Car reviews - Mini - Countryman - JCW
Slick engine and automatic transmission, balanced ride and handling blend, progressive steering, roomy and flexible cabin
Room for improvement
Feels more Cooper S than JCW, lost character from earlier hatchback JCWs, getting expensive, some options should be standard
17 Aug 2017
JOHN Cooper was a British racing driver who turned original Mini models into race-bred stars.
And so the prospect of a second-generation Mini Countryman John Cooper Works (JCW) – of a now German-owned company heaping a decades-old pedigree onto the rump of a small SUV that shares its bones with a BMW X1 – once again would at first seem optimistic or simply contrived.
However, the original Mini was a humble family car of the time. If anything today’s new Countryman JCW could just be the equivalent of that first challenge of taking a small hatch and turning it into something sporty: by now making a high-riding small SUV feel slick and slinky.
The Countryman JCW is not cheap nor humble in specification, but it also promises to be roomy and practical, yet quick and dynamic. So can it become today’s family hack-turned-racer?
BMC’s original Mini was renowned for its innovation, and within the small-SUV segment the second-generation Mini Countryman does not trade any practical smarts for its fashion focus.
This flagship $57,900 plus on-road costs JCW brings with it the sizeable storage bins, big back seat and semi-premium soft-touch cabin plastics of its more affordable siblings, while adding obligatory red exterior trim items and stripes, large 19-inch alloy wheels, and sportier seats and steering wheel.
Mini buyers apparently will not cross-shop the Countryman JCW with similar $60,000 offerings, but pragmatically it is difficult not to draw comparisons from the start.
With a 2.0-litre turbocharged four-cylinder petrol engine powering all four wheels via an eight-speed automatic transmission, the claimed 6.5-second 0-100km/h matches that of the BMW X1 xDrive25i and Volkswagen Tiguan 162TSI.
To the latter, add $4000 for an R-Line bodykit and adaptive suspension, and $2000 for adaptive cruise control and lane-keep assistance, which are standard here, and the 162TSI is suddenly a $54,490 proposition.
A $60,700 X1 xDrive25i – which uses the same platform as this Mini – gets electric adjustment for the front seats, which is optional here, but misses the 19s and adaptive suspension, active cruise control, adaptive auto high-beam and Apple CarPlay all featured on the JCW for $2800 less.
Identically priced to the BMW, a Mercedes-Benz GLA250 scores electrically adjustable and heated front seats and a panoramic sunroof that add $3250 to the JCW – but it is six-tenths slower to triple-digit speed, and the Mini’s standard active cruise control and auto park-assistance are options.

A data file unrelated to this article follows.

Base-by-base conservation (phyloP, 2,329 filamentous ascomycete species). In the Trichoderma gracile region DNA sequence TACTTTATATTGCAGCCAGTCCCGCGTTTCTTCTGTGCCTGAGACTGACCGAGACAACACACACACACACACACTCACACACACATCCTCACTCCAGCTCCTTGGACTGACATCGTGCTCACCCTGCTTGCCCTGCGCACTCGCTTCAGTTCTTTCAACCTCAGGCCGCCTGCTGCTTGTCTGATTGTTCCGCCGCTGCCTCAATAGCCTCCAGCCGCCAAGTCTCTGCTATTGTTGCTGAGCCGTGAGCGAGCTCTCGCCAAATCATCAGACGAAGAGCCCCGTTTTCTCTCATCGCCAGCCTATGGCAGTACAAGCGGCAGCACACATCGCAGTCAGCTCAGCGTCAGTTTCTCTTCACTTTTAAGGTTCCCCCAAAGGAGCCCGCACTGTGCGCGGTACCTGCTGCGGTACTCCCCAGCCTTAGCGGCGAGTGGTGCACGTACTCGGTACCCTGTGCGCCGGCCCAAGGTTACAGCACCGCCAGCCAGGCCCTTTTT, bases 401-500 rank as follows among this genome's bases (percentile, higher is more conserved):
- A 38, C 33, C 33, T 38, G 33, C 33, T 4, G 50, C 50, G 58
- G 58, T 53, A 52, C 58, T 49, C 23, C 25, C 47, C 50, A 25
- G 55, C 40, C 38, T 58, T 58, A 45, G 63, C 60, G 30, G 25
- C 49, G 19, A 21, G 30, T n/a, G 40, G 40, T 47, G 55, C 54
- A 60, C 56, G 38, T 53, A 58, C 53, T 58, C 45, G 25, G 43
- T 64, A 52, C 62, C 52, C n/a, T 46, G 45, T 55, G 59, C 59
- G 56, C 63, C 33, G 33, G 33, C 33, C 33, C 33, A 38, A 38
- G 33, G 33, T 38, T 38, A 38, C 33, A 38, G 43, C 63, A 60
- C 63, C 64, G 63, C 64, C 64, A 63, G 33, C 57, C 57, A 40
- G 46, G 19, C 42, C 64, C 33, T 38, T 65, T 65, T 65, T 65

The point of digesting all this first is that the Countryman JCW might have just landed in a small SUV sweet-spot for buyers making their way from a Volkswagen (or Subaru Forester XT) to a BMW or Mercedes-Benz. Conversely, some of the Benz’s kit should arguably be standard here.
Either way this loftiest Mini brings with it a tall seating position with space to spare front and rear. There are even back-seat air vents, a reclining backrest, a sliding bench and an electric tailgate that opens to reveal a capacious, and two stage adjustable, boot floor.
The form-hugging front seats allow the chunky three-spoke steering wheel to fall nicely to hand, with the combination of Mini’s bright 8.8-inch colour touchscreen (with navigation, voice control, USB, Apple CarPlay, digital radio) and head-up display with tachometer feeling very high-end.
Just think of this as a funkier BMW, draped in Mini design flair.
The turbo engine is an absolute delight when paired with the eight-speed automatic transmission, too. Perhaps it does not feel quite as brisk as its claim would suggest, nor as aggressive and characterful as past JCW-badged vehicles might promise, but in an SUV context it is ‘balanced’.
That is, balanced between refinement and a rorty soundtrack that, in Sport mode, delivers obligatory pops and crackles on overrun – albeit distantly. In fact, that word follows the Countryman JCW around wherever it goes, from low urban speeds, to cross-country blasts on bitumen or gravel.
Gone is the razor-sharp steering of old JCW models. The Countryman’s is nicely mid-weighted, direct and progressive, however it feels more like a good, generic setup that could adorn any SUV.
Likewise, the handling response through the front-end is reasonably agile and grippy, while the rear-end delivers adept traction out of tight hairpins in the soaked conditions of the national media launch, all the while feeling hugely competent, unfussed and quite simply large-hatchback-esque.
Equally, however, it never feels outwardly engaging or overtly sporty, so much so that this could (or perhaps should) wear a Cooper S badge. But that is also the way the JCW Hatch, Convertible and Clubman feel. Long gone is that wound-into-the-ground, stand-on-nose dynamic disposition of old.
For family buyers the upside is, of course, two-mode suspension that delivers sweet compliance in Comfort mode, teamed with a fraction too much vertical movement over country roads that is all too easily resolved in Sport. And that latter setting is never, ever harsh. Balanced is the word…So while the Countryman JCW does not doff its hat to the original, race-bred Minis in any sense, nor does it even reflect on the character of the reborn first- and second-generation JCW versions.
What it does is mix BMW drivetrain and dynamic resolve, with a nicely roomy and clever cabin, and lots of characterful design detail throughout – and for its target market, with the exception of some price and kit issues, that leaves it as an appealing sort-of-performance small SUV contender.
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